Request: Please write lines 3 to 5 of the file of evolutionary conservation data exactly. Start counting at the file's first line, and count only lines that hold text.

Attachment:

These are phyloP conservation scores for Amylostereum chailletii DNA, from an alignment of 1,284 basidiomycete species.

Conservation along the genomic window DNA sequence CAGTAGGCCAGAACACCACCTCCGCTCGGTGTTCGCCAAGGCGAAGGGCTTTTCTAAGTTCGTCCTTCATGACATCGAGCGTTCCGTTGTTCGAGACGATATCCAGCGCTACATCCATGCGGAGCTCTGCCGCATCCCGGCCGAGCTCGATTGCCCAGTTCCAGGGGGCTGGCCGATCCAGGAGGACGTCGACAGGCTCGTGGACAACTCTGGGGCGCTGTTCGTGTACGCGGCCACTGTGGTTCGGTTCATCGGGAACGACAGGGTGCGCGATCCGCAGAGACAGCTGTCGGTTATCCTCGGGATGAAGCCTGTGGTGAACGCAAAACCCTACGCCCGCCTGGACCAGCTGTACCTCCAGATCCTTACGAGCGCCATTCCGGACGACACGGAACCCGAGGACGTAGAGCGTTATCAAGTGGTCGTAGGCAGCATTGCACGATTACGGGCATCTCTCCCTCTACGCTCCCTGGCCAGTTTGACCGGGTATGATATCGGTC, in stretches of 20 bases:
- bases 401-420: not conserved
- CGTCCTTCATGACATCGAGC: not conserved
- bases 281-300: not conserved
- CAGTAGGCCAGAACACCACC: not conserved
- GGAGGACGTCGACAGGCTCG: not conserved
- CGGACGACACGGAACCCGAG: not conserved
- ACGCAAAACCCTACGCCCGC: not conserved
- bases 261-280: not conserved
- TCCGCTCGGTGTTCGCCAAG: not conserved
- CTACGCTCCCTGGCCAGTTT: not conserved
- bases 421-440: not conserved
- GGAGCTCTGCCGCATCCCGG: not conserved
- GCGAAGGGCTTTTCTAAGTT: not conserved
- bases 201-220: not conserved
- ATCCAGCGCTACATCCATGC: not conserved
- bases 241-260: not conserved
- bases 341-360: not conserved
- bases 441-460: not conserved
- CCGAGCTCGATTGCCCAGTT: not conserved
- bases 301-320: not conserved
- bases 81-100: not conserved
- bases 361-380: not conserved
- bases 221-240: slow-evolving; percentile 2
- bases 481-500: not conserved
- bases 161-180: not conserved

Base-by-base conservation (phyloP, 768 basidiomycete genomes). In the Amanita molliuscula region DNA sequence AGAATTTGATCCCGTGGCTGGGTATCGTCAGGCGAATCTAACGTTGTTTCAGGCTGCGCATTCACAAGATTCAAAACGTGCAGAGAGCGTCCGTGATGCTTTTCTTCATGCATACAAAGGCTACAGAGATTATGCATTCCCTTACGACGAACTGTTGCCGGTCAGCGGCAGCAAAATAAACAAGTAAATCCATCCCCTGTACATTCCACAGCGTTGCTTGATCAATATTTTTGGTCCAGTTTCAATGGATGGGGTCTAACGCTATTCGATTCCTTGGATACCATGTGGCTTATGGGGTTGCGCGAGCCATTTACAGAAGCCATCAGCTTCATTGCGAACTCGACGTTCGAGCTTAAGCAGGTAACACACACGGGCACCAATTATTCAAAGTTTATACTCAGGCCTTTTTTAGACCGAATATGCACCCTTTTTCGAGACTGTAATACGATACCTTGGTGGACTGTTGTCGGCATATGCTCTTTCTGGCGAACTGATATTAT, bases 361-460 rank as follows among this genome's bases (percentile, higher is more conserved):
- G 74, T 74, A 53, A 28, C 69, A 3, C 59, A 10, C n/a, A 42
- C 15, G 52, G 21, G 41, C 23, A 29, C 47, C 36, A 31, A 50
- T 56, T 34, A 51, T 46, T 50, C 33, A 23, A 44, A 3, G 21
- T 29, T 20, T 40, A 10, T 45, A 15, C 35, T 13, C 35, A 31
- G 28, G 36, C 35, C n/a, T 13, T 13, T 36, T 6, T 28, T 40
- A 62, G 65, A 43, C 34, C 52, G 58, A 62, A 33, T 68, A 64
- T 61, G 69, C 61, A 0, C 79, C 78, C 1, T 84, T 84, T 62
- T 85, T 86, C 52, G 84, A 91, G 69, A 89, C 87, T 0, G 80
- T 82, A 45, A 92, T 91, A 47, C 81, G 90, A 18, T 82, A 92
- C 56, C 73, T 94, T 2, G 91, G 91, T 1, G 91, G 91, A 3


- bases 401-420: not conserved
- CGTCCTTCATGACATCGAGC: not conserved
- bases 281-300: not conserved